Quakers -- United States -- History -- Sources
Subject Source: Library Of Congress Subject Headings
Found in 58 Collections and/or Records:
Overview The Peace Association of Friends in America was organized in 1867 by Orthodox Friends in the New York, Baltimore, North Carolina, Ohio, Indiana, Western and Iowa Yearly Meetings in reaction to the Civil War, with its mission being to convince Friends and others that war was unchristian, inhumane and unnecessary.
Identifier: SCPC-CDG-A-Price, Charles C.
Identifier: SCPC-CDG-A-Richardson, Channing B.
Abstract Correspondence includes letters responding to requests for support of conscientious objector status applications written by former students and/or Quaker acquaintances. He wrote letters on their behalf to various draft boards.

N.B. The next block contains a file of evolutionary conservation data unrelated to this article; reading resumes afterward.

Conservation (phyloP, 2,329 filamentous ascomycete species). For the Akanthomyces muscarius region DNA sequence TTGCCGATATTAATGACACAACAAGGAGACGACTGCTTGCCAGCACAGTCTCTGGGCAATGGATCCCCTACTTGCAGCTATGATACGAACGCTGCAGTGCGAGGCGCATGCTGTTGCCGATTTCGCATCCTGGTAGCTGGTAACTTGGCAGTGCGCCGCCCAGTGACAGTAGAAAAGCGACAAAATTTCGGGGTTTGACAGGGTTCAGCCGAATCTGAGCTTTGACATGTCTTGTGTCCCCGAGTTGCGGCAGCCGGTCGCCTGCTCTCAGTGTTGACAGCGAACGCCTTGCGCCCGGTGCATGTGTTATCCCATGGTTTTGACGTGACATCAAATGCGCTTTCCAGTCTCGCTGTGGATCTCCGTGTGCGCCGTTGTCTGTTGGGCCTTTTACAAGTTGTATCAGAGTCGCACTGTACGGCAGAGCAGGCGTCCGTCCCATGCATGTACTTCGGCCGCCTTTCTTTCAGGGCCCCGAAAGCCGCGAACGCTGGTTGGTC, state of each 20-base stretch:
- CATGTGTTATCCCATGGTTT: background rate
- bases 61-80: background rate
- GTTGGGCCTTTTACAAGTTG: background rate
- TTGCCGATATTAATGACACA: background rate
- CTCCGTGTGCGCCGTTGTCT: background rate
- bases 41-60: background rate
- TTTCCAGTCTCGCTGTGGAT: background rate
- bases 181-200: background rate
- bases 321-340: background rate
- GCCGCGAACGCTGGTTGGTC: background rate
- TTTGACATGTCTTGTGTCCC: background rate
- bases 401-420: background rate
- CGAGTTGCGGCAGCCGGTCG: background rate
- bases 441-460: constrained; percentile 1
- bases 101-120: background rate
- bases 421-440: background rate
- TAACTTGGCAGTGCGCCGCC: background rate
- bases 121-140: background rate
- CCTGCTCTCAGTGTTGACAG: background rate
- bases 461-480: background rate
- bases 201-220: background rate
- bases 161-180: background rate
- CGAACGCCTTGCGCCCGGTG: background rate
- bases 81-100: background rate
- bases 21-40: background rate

Identifier: SCPC-CDG-A-Rustin, Bayard
Overview Lawrence Scott was a construction engineer, Baptist clergyman, and Quaker activist. He worked as an activist against the testing of nuclear weapons and biological weapons research. He was the supervisor for the Friends Mississippi Project, project director of the Appeal and Vigil at Fort Detrick in Maryland, executive secretary of the Peace Action Center and a founder of A Quaker Action Group.
Identifier: SCPC-CDG-A-Seeger, Daniel A.
Identifier: SCPC-CDG-A-Taylor, Fred W.
Identifier: SCPC-CDG-A-Thomas, Edward-Margaret Loring Thomas
Overview Edward Thomas was a chemist and chemical patent lawyer in New York City. His wife Margaret Loring Thomas had been active in settlement work and a teacher of home economics before marriage. Both were activist, pacifist Quakers.
Overview The most colorful and important peace organization to rise from the the Civil War was the Universal Peace Union (UPU). This militant band grew out of reaction against compromising tactics which the American Peace Society adopted during the Civil War.
Dates: 1846-1938; Majority of material found within 1867-1923; Majority of material found within 1938